There is always a growth in the block max size. Never a decrease.
The growth rate desicion should be in the hands of the miners.
It's good to have limits on the block max size to keep back spam TXes.
Use rules that makes a more smooth and predictable growth.

Rules:
1) Main target growth is 2^(1/2) every second year, or a doubling of the
block max size every four years.
2) The growth rate every second year will strictly be limited by the
formula 2^2 > growth > linear growth.
3) The target growth could be modified with positive or negative votes,
but it will not exceed the limits of 2) in any direction. Miners could
also choose to not vote.
4) The linear y=kx+m will be formed from the genesis block date with
size 1 MiB (m) through the last retarget block date with current size.
5) Target growth is based on votes from the last 26280 blocks (half a year).
6) Block max size grows at the same time as block difficulty retarget
(2016 blocks) with the formula 2^(((1/2)+(1/2*amount positive
votes)-(1/2*amount negative votes))/52). If the votes propose a lower
growth than the linear, use the linear growth instead. Block size is
floored to byte precision.
7) Amount positive/negative votes are calculated as following: number of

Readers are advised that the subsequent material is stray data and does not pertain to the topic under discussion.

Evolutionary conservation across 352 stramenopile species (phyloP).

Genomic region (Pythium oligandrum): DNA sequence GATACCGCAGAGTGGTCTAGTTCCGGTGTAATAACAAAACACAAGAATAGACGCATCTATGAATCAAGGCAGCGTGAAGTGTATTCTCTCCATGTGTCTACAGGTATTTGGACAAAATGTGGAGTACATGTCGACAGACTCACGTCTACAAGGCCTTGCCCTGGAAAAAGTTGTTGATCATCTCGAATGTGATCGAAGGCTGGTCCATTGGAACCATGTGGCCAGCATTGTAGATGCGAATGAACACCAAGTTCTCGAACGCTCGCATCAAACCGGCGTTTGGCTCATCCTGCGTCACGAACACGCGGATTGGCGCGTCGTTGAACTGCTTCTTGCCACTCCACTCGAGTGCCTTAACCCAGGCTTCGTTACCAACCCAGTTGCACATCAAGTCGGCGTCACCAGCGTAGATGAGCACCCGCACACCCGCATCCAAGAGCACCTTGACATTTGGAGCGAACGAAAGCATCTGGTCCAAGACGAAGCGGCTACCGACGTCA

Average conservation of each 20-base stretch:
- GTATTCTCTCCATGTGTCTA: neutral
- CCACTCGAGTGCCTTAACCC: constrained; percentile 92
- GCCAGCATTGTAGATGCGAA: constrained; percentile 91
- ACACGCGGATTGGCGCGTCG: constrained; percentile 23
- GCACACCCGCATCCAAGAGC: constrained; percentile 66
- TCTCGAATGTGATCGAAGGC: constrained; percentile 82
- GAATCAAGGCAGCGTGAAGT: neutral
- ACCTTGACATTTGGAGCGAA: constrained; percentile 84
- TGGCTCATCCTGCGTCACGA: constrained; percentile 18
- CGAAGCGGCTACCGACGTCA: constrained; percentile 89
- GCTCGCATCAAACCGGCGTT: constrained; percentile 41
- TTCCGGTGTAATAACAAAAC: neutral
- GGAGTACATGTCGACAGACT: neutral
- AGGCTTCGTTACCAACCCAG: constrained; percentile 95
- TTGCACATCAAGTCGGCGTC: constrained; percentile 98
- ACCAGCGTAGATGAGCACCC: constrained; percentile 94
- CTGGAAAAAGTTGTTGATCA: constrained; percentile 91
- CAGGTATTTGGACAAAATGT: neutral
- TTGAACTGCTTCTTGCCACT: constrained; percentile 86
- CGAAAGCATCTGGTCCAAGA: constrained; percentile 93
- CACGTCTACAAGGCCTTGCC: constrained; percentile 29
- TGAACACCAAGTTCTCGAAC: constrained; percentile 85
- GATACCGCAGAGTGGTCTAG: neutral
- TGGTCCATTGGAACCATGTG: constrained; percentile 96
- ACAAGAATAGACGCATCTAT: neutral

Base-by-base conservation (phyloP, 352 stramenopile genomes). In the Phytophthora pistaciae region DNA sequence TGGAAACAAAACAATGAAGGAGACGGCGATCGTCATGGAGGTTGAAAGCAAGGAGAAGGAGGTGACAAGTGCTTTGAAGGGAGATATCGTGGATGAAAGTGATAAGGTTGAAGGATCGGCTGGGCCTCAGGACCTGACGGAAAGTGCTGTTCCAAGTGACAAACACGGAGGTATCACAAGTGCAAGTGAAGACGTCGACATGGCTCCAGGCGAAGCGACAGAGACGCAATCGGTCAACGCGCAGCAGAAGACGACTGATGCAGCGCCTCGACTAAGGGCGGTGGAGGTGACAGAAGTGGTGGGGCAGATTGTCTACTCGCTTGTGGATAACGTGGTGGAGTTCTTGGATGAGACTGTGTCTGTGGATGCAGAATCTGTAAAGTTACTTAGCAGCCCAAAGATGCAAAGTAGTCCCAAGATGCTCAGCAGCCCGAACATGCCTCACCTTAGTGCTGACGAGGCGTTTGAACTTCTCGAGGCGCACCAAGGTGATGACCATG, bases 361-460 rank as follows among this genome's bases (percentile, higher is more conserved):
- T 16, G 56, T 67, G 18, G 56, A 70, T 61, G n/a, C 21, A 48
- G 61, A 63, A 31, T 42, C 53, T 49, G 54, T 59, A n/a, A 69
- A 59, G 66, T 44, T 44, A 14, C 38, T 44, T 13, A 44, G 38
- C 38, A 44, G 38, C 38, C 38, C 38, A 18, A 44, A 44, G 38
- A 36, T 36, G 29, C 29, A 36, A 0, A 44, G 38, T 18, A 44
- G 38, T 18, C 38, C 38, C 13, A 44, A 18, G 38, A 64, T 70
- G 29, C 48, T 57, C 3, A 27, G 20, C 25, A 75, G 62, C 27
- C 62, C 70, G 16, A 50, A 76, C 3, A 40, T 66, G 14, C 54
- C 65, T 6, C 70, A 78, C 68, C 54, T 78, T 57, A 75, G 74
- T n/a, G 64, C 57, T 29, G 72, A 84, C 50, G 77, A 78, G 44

votes, positive or negative / 26280.
8) When this rule are put in force, the block max size will immidiately
be set to 4 MiB.

Notes:
* The number 52 came from 52 weeks/year * 2 years / 2 weeks. It measures
number of week pairs or difficulty retargets per two years.
* When there are no votes, the growth speed is set as main target as in
1). Also blocks mined before the implementation counts as blocks with no
votes.

Examples:
* After implementation, the block max size will be 4 MiB.
* At the first retarget, if no miner has left a vote, or equal number of
votes exists for positive and negative side. Then the next block max
size is 4096 KiB*2^((1/2)/52)=4123.3905 KiB (or exactly 4 222 351 bytes)
* If the block max size is exactly 11 MiB, it has been exactly 10 years
and 2 weeks since the genesis block, the next block is a retarget and